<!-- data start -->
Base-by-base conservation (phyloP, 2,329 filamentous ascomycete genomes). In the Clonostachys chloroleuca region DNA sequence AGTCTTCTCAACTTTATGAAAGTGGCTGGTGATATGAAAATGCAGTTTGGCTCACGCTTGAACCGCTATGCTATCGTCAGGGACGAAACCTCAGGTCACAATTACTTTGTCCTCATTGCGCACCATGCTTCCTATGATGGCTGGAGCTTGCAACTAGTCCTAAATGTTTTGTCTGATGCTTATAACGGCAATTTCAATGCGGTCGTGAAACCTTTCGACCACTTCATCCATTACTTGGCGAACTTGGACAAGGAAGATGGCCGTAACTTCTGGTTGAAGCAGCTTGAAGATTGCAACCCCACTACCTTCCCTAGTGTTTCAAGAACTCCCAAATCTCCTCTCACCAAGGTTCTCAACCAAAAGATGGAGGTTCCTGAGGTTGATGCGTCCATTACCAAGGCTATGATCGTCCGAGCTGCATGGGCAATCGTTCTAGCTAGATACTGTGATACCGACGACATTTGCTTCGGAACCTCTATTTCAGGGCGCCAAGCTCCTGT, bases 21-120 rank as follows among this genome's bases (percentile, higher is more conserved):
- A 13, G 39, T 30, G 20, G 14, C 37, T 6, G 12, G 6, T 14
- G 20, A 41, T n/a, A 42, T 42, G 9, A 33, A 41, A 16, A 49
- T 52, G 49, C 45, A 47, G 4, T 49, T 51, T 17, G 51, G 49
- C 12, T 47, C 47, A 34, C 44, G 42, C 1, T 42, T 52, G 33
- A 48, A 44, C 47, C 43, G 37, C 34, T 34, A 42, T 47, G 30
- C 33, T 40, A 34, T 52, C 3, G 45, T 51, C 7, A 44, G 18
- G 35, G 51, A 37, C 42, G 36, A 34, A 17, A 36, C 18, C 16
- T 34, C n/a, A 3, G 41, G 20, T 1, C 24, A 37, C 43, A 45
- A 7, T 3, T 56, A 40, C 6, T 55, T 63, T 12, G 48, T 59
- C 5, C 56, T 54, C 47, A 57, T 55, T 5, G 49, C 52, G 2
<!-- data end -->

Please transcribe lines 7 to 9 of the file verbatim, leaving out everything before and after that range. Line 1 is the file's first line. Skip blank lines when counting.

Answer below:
- C 33, T 40, A 34, T 52, C 3, G 45, T 51, C 7, A 44, G 18
- G 35, G 51, A 37, C 42, G 36, A 34, A 17, A 36, C 18, C 16
- T 34, C n/a, A 3, G 41, G 20, T 1, C 24, A 37, C 43, A 45